BRIEF DESCRIPTION OF THE SEVERAL VIEWS OF THE DRAWING

A more complete understanding of the structure, operation, and method of forming the test head structure embodying the present invention may be had by reference to the following detailed description, when taken in conjunction with the accompanying drawings, wherein:

FIG. 1 is a plan view of the test head structure embodying the present invention;

FIG. 2 is a cross-sectional view of the test head structure embodying the present invention, taken along the line 2--2 of FIG. 1;

FIG. 3 is an enlarged sectional view of the one of the substrate quadrants of the test head structure embodying the present invention, showing the substrate quadrant at an intermediate stage of formation;

FIG. 4 is an enlarged sectional view of a portion of a substrate quadrant of the test head structure embodying the present invention, showing a groove machined in a first surface of the substrate in an area defined for subsequent cutting to form a defined edge;

FIG. 5 is an enlarged sectional view of a portion of a substrate quadrant of the test head structure embodying the present invention, showing the machined groove filled with a fine-grained material prior to sawing the substrate to form the defined edge;

FIG. 6 is a schematic sectional view of an assembly fixture adapted for precision positioning of the substrate quadrant components of the test head structure embodying the present invention;

FIG. 7 is an enlarged sectional view of an alternate embodiment of the test head structure embodying the present invention; and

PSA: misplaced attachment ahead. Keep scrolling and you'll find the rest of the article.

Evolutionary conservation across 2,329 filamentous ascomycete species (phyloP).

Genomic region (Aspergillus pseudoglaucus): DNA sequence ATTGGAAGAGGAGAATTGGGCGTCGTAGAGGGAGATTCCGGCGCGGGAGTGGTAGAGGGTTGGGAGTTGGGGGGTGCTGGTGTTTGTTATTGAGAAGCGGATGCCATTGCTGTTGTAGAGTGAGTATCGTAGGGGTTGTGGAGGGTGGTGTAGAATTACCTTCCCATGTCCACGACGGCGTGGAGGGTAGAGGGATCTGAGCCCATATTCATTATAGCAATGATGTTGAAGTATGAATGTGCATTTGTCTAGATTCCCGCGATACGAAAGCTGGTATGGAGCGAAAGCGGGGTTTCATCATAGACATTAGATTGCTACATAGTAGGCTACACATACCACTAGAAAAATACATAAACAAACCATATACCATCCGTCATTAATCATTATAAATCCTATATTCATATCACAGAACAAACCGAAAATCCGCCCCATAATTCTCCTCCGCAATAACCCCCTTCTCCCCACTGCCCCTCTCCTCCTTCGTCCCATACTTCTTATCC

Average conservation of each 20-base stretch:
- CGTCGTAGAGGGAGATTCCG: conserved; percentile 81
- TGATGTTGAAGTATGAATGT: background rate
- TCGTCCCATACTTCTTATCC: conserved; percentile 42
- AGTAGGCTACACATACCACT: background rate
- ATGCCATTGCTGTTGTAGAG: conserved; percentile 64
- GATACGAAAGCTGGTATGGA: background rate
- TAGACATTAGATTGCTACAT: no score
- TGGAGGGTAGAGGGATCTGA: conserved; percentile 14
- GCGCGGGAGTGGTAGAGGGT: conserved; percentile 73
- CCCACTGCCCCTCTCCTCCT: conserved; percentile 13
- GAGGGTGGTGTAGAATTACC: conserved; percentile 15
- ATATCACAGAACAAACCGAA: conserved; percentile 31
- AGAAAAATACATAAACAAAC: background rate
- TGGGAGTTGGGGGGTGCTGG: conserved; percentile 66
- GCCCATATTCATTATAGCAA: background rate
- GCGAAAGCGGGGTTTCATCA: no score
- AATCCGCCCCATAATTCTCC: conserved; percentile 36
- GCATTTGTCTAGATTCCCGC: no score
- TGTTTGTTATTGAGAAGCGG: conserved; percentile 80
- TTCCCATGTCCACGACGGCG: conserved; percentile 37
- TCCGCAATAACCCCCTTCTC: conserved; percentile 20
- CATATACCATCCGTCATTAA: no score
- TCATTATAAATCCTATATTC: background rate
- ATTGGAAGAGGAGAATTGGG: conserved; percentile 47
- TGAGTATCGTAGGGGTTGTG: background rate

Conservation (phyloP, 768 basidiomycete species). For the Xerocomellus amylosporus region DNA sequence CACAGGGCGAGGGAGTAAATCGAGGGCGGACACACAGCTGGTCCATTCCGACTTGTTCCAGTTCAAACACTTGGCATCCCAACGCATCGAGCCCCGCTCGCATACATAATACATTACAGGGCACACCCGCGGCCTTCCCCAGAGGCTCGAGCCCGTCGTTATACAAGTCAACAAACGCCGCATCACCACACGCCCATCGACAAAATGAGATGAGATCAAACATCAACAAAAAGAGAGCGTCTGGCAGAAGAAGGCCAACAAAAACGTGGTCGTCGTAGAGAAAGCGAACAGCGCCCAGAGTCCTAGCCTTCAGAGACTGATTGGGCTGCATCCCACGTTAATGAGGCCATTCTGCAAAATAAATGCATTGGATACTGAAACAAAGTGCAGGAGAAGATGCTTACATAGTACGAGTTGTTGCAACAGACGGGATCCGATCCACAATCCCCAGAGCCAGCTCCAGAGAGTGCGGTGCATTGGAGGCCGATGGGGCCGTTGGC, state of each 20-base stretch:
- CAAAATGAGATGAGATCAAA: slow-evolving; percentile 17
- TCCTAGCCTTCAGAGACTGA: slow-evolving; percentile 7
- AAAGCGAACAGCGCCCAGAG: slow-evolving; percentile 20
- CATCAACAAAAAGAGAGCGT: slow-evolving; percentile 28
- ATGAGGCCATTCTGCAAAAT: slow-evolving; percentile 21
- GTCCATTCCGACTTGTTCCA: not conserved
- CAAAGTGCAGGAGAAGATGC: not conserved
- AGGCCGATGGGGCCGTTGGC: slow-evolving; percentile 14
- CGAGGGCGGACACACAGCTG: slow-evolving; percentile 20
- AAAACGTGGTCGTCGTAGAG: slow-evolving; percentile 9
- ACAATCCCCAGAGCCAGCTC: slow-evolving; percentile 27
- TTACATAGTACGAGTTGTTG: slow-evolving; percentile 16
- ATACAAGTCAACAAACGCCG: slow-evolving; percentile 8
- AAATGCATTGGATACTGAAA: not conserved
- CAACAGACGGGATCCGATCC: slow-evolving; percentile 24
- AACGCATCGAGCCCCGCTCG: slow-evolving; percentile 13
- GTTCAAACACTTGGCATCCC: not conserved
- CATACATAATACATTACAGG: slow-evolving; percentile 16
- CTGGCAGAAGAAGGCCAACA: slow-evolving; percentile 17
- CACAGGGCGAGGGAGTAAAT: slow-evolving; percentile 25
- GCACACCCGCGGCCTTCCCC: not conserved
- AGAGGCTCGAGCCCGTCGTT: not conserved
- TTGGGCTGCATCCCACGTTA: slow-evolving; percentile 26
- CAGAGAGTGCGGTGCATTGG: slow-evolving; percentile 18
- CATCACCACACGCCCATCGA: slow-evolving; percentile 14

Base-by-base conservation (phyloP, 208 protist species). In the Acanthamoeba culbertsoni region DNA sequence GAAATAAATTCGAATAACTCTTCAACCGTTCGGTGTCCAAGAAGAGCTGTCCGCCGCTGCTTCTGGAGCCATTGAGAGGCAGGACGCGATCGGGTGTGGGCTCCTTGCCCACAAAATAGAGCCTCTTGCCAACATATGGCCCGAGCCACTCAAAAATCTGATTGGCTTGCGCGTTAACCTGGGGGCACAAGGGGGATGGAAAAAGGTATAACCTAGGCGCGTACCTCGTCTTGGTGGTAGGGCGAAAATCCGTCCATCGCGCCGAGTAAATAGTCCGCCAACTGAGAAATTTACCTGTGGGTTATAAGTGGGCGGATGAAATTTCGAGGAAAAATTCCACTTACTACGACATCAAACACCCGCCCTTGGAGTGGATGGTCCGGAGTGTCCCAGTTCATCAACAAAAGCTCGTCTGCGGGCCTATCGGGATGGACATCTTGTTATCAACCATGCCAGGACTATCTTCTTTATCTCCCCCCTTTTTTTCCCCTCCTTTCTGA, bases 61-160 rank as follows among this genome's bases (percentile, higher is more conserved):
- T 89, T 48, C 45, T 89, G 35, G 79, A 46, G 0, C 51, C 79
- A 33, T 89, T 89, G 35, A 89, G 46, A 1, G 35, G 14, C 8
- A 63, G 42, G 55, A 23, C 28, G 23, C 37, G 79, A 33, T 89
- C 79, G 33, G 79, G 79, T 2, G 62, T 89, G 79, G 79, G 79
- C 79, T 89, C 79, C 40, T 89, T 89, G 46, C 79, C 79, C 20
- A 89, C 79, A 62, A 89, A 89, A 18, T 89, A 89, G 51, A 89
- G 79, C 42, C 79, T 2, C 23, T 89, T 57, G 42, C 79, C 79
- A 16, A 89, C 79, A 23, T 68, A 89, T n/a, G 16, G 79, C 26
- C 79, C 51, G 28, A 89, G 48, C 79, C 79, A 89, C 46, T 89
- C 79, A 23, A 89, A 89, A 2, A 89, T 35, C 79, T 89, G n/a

FIG. 8 is a flow chart showing the primary steps carried out in accordance with the method for forming a test head structure in accordance with the present invention.

DETAILED DESCRIPTION OF THE INVENTION

A test head structure, or assembly, 10 shown in plan view in FIG. 1 and in cross section in FIG. 2, includes a support platform 14 and a plurality of multilayer substrates, or tiles 16. The test head is for testing a plurality of chips on wafer 12, as shown in phantom in FIG. 1. The support platform 14 and the multilayer substrates 16 are formed of a material, or materials, having a thermal expansion characteristic that is substantially equal to the thermal expansion characteristic of the wafer 12. The term "thermal expansion characteristics" as used herein and in the claims, means the amount of expansion or contraction of the designated material in a defined orientation or direction, at a defined temperature, as a function of change in temperature. More specifically, as used herein the term "thermal expansion characteristic" is the coefficient of thermal expansion (TCE) of the referenced material within the thermal operating range of the test head structure. Typically, wafers containing a plurality of semiconductor devices are primarily formed of silicon dioxide (SiO2) which has a thermal coefficient of expansion (TCE) of about 4.9×10-6 m/m/C. (2.7×10-6 in./in./F.). Therefore, in the preferred embodiment of the present invention, the support platform 14 and the multilayer substrates 16 are formed of materials having a thermal coefficient of expansion from about 4.5×10-6 m/m/C. (2.5×10-6 in./in./F.) to about 5.4×10-6 m/m/C. (3×10-6 in./in./F.).